Report: State Health Insurance Marketplace Plans Could Help More Smokers Quit
(March 31, 2015)
If your health insurance plan covers quit-smoking treatments, you are more likely to try to quit and be successful. A new report from the American Lung Association, "State Health Insurance Marketplace Plans: New Opportunities to Help Smokers Quit," finds that the majority of health insurance plans and policymakers are not taking advantage of the chance to help millions of smokers quit.
State health insurance marketplace plans are required by the Affordable Care Act (ACA) to help smokers quit as a free essential health benefit. However, the overwhelming majority of state health insurance marketplace plans are not providing the coverage they should be for smoking cessation. Millions of Americans who have enrolled in health insurance marketplace plans should be provided with free tools to quit smoking, but as the new report shows, fewer than 20 percent of plan issuers are providing the appropriate coverage.
The report also shows that only 60 plan issuers out of 348 are covering tobacco cessation medications with no cost-sharing as required in the ACA. Fewer than half of the plan issuers list the seven approved cessation medications on their publicly available drug lists, or formularies. Only one state, West Virginia, had all plans in the marketplace covering all tobacco cessation medications. This is a bright note, but it's important to know that West Virginia has only one plan issuer selling plans in its marketplace.
What should plans cover?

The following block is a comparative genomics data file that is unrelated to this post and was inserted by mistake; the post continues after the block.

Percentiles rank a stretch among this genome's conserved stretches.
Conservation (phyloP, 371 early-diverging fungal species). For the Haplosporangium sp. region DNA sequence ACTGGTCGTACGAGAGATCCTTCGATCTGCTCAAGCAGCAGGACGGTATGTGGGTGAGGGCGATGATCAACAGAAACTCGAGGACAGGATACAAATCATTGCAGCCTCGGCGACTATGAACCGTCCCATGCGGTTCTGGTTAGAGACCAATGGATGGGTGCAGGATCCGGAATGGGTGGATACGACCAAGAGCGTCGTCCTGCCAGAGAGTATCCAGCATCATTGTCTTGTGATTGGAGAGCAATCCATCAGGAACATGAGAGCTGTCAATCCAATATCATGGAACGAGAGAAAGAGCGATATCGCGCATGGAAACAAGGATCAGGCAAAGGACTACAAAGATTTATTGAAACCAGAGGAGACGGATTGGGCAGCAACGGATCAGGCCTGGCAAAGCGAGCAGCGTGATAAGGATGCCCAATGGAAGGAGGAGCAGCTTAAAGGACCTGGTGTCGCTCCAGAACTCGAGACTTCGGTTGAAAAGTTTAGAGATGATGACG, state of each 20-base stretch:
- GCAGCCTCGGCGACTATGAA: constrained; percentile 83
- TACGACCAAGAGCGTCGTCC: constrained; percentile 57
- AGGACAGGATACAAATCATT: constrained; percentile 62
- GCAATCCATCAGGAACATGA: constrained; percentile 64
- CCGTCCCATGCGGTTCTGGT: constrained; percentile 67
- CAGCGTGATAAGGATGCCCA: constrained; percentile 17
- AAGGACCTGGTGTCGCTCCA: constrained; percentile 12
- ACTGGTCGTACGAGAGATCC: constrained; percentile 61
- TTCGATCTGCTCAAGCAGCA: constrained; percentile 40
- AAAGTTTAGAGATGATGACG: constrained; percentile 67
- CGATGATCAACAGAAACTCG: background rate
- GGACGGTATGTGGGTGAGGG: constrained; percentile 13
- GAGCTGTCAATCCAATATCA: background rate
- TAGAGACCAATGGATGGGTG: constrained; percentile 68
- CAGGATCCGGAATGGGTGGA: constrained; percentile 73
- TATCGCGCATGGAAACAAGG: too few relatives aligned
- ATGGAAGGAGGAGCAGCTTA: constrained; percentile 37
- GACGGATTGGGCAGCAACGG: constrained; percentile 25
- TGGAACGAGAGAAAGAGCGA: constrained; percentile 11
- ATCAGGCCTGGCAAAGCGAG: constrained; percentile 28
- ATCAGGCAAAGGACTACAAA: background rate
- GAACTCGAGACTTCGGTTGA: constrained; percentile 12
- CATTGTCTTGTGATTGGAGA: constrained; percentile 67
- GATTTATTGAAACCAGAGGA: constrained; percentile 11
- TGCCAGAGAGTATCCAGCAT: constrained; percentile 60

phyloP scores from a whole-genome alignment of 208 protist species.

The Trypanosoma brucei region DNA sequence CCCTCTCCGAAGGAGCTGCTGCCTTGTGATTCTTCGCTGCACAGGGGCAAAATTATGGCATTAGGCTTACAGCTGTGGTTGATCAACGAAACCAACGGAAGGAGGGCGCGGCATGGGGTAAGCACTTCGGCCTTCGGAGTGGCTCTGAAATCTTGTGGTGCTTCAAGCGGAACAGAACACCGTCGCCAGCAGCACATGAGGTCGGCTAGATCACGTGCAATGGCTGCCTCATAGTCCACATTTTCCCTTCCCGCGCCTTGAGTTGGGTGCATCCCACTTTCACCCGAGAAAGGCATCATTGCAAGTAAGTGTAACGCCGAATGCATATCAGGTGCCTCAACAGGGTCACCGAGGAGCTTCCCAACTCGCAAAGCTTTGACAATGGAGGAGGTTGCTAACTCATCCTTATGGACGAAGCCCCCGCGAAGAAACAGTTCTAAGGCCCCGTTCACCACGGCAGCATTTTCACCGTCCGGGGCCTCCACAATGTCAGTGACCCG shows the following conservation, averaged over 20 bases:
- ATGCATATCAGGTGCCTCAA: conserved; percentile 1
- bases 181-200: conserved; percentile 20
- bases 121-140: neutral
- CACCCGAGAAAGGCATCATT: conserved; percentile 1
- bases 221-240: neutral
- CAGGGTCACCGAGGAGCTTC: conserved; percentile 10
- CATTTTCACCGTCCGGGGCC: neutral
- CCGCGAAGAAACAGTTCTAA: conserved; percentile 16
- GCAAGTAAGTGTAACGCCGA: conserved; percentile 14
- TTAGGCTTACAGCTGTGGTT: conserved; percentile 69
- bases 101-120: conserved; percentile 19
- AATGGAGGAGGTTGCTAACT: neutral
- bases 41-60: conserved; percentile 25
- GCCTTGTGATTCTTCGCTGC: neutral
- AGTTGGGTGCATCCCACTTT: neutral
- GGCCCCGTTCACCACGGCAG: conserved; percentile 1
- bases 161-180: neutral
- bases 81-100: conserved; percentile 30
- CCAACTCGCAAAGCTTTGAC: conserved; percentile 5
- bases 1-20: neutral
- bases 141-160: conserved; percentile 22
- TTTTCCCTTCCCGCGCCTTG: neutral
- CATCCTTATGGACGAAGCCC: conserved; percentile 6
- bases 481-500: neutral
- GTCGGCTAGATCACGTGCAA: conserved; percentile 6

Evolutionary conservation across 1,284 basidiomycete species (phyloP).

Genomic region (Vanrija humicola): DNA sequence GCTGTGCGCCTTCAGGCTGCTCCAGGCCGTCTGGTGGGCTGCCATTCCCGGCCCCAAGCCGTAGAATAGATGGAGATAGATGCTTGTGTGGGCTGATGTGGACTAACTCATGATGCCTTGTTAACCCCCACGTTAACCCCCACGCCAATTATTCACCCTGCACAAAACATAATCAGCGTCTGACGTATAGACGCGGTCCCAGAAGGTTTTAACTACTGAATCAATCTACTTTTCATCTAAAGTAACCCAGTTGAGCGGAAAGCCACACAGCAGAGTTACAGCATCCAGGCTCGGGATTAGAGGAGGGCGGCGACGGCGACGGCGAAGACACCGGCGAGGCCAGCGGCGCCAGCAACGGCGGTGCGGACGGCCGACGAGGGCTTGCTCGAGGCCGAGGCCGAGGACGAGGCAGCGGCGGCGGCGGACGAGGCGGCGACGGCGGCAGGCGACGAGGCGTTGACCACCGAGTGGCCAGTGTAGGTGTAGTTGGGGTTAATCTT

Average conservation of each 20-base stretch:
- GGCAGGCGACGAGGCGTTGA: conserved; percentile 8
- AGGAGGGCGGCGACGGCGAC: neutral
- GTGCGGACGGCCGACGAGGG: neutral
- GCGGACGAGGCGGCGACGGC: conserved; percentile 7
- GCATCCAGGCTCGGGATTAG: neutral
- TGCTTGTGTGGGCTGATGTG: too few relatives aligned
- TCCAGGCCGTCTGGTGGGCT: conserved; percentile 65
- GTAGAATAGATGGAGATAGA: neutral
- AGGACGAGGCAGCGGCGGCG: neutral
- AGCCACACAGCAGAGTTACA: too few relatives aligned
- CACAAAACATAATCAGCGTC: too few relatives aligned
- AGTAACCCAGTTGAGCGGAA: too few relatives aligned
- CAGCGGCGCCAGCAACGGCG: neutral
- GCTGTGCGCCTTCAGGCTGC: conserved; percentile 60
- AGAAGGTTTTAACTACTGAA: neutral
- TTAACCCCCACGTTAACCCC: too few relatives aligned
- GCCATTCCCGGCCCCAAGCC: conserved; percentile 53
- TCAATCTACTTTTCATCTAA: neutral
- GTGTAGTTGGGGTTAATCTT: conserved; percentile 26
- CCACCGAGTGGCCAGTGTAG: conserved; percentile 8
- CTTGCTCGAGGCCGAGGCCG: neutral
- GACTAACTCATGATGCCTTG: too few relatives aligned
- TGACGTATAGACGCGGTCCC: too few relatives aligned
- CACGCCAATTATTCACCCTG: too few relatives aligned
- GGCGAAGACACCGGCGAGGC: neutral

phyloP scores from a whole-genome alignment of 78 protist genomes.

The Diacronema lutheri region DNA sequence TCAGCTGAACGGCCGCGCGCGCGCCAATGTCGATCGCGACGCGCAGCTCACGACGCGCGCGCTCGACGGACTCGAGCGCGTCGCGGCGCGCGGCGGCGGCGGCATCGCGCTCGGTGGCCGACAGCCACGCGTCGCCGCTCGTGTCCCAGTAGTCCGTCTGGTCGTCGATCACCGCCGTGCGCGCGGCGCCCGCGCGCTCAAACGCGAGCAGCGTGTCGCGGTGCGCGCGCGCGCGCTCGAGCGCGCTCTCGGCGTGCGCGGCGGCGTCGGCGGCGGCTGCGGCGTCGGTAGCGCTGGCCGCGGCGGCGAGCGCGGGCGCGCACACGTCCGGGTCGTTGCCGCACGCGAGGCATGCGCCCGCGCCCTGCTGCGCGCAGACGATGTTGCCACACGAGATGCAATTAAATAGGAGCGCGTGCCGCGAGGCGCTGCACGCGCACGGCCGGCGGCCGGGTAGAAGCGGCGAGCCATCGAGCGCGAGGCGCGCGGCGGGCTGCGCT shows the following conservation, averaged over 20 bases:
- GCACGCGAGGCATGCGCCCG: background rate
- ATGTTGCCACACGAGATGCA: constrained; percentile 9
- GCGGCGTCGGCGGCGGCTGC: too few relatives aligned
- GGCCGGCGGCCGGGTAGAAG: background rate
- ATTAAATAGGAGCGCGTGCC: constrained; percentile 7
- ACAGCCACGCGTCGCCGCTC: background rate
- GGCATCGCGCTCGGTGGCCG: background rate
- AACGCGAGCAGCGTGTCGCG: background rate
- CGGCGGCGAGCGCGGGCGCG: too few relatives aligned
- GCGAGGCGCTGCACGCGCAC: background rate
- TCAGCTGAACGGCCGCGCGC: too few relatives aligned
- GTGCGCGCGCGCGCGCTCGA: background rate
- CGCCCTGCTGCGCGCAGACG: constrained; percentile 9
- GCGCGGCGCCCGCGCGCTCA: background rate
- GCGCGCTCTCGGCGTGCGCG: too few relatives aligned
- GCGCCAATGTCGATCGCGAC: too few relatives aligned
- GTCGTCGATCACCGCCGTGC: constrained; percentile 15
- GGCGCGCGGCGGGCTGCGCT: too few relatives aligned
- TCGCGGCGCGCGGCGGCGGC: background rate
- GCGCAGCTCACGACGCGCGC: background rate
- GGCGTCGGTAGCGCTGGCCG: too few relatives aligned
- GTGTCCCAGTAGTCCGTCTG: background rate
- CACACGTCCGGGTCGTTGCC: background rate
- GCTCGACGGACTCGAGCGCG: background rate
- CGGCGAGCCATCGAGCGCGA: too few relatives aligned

According to the ACA and federal guidance, all plans should cover a comprehensive tobacco cessation benefit:
- At least four sessions of individual, group and telephone cessation counseling
- All FDA-approved tobacco cessation medications (nicotine patch, gum, lozenge, nasal spray and inhaler; bupropion and varenicline)
- At least two quit attempts per year
- No cost-sharing, like copays, coinsurance or deductibles
- No prior authorization requirements.
The majority of marketplace plans are not only falling short of the guidelines set by the federal government, but more importantly, they are also missing a critical opportunity to help millions of Americans quit smoking. Evidence also suggests that smoking rates of people enrolled in marketplace plans are high, which means that they are missing the chance to offer full cessation benefits to those who may need it the most.
"Quitting is hard and the Lung Association knows that making sure everyone has access to all quit smoking medications and counseling is critical to saving lives," said Harold Wimmer, President and CEO of the American Lung Association. "Federal and state policy makers must make sure insurance plans are covering a comprehensive cessation benefit with no-cost sharing. Not only will it save lives, but it is also the law. State and federal policymakers should step in to ensure plans are following requirements."
Tobacco use is the number-one preventable cause of disease and death in the United States, and is responsible for almost 500,000 deaths each year. Tobacco use costs our country over $289 billion annually in smoking-related healthcare expenses and lost productivity. Almost 70 percent of smokers want to quit.
Ready to quit?
For anyone who is ready quit or is ready to help someone else quit, the American Lung Association has tools and tips you need. Our Freedom From Smoking® program is available in an in-person group setting or online. Our Freedom From Smoking® Helpline (1-800-LUNGUSA) is staffed with smoking cessation experts who can get you started on a quit plan, answer your questions and help you on the path to becoming tobacco-free. Calls are toll-free at 1-800-LUNGUSA.